It can also sometimes be grouped with the background music and elevator music created for commercial background music players such as the Seeburg 1000 by Seeburg Corporation or Cantata 700 (3M) as well as the works of Muzak Orchestra (Muzak as a company): back in the 1950's, the 1960's and the 1970's, the background music were light orchestral arrangements of popular music played in shops, hotels and airlines.
In the 1950s and 1960s many light composers wrote Production Library music for use in film, radio and television, and as a result, many light music compositions are familiar as theme music, an example being Trevor Duncan's March from a Little Suite, used by the BBC as the theme to Dr. Finlay's Casebook in the 1960s, or Edward White's "Puffin' Billy" being the theme to both the BBC radio series Children's Favourites and the CBS children's programme Captain Kangaroo.
Eric Coates' marches in particular were popular choices as theme music. The "Dambusters March", possibly his most famous work, was used as the title theme to the 1954 film and has become synonymous with the film and the mission itself. Other Coates works used as theme music include "Calling All Workers" for Music While You Work, "Knightsbridge" for In Town Tonight and "Halcyon Days" as the theme to The Forsyte Saga.
Coates was also commissioned to write original marches for television stations including the "BBC Television March", ATV's "Sound and Vision March" and Associated Rediffusion's "Music Everywhere". Other noteworthy television startup themes include William Walton's Granada Preludes, Call Signs and End Music for Granada Television, Robert Farnon's Derby Day for Radiotelevisão Portuguesa, Richard Addinsell's Southern Rhapsody for Southern Television, Ron Goodwin's Westward Ho! for Westward Television and John Dankworth's Widespread World for Rediffusion London.
Several pieces of light music are used on BBC Radio 4 to the present day, with Eric Coates's "By the Sleepy Lagoon" being the theme of Desert Island Discs, Arthur Wood's "Barwick Green" the theme of The Archers and Ronald Binge's "Sailing By" preceding the late-night shipping forecast.
During the 1960s, the style began to fall out of fashion on radio and television, forcing many light composers to refocus their energy on writing more serious works or music for film. Robert Farnon completed several symphonies in the later part of his life, as well as composing for television, for example Colditz. The light composers' skills of classical orchestration and arrangement were appreciated by composers such as John Williams, with both Angela Morley and Gordon Langford asked to help orchestrate his film scores for Star Wars (1977) and E.T. the Extra-Terrestrial (1982) amongst others.
Many orchestras specialising in playing light music were disbanded. Small palm court orchestras, once common in hotels, seaside resorts and theatres were gradually lost in favour of recorded music. The BBC began to discard its archive of light music, much of which was saved by composer Ernest Tomlinson and is now kept at his Library of Light Orchestral Music. However, the genre was kept in the public consciousness by its use in advertisements and television programmes, often used as a nostalgic evocation of the 1940s and 1950s.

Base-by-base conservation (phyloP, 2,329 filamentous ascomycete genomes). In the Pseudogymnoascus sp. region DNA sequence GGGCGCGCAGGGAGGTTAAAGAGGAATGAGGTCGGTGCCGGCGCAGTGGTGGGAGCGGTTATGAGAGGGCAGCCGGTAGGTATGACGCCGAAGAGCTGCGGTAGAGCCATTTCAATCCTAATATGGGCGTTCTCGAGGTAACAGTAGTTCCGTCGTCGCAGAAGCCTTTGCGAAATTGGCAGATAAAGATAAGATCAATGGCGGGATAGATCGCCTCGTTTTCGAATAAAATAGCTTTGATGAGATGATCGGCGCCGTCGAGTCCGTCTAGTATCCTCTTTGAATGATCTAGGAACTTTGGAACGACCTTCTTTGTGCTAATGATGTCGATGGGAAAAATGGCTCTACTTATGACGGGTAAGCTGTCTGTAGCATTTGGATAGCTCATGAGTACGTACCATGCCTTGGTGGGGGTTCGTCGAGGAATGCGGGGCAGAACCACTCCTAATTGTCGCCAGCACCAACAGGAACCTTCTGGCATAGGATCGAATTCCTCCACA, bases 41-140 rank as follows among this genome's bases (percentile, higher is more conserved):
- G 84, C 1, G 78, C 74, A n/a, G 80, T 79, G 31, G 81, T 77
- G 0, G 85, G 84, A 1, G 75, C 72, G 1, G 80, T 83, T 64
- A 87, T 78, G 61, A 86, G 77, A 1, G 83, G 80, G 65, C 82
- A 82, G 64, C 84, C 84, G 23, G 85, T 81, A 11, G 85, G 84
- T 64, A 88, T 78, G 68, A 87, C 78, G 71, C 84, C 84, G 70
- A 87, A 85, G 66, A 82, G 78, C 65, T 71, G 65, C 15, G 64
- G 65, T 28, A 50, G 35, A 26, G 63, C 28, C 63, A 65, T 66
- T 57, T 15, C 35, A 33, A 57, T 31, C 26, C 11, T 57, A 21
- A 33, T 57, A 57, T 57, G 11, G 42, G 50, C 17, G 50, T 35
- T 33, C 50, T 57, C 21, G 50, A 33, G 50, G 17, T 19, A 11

During the 1990s, the genre began to be re-discovered and original remastered recordings by orchestras such as the Queen's Hall Light Orchestra were issued on compact disc for the first time. This was followed by new recordings of light music by orchestras such as the Royal Ballet Sinfonia, the New London Orchestra and the BBC Concert Orchestra, as well as continued public concerts by orchestras such as the Cambridge Concert Orchestra, the Scarborough Spa Orchestra and Vancouver Island's Palm Court Light Orchestra. The style also found a new home on BBC Radio 3 on Brian Kay's Light Programme, although this programme was discontinued in February 2007. In 2007, BBC Four broadcast an evening of light music as part of a themed evening celebrating British culture between 1945 and 1955, which included Brian Kay's documentary Music for Everybody and a televised version of Friday Night is Music Night.
In the UK, US and Canada, light music can still be heard on some of the radio channels that specialise in classical music: for example Classic FM in the UK, and XLNC1 in Mexico. A nationwide participatory festival of light music called "Light Fantastic" was organised by BBC Radio 3 in June 2011 as part of the 60th anniversary celebrations of the 1951 Festival of Britain. This included events in London, Manchester, Cardiff and Glasgow, from both professional and amateur ensembles, including a live revival of Music While You Work from a factory in Irlam near Manchester, several light music concerts from the Southbank Centre and a number of documentaries about the genre.
Light music is also frequently used as incidental music in radio and television programmes, for example Charles Williams' "Devil's Galop" (once famous as the theme to Dick Barton: Special Agent) is now often used in spoofs of 1950s action programmes, such as Mitchell and Webb's The Surprising Adventures of Sir Digby Chicken-Caesar sketches. Mitchell and Webb also use Acker Bilk's "Stranger on the Shore" as the theme music of their radio sketch show.
See also: Category:Light music composers
There are hundreds of composers who can be considered to have written "light music", although composers whose oeuvre focussed primarily on lighter works include Charles Ancliffe, Ronald Binge, Eric Coates, Frederic Curzon, Trevor Duncan, Robert Farnon, Adalgiso Ferraris, Ron Goodwin, Heinz Kiessling, Albert Ketèlbey, Billy Mayerl, Angela Morley, Ernest Tomlinson, Sidney Torch, Edward White, Charles Williams, Alberto Semprini and Haydn Wood. Each of these composers worked during the "golden age" of light music from roughly 1920–1960.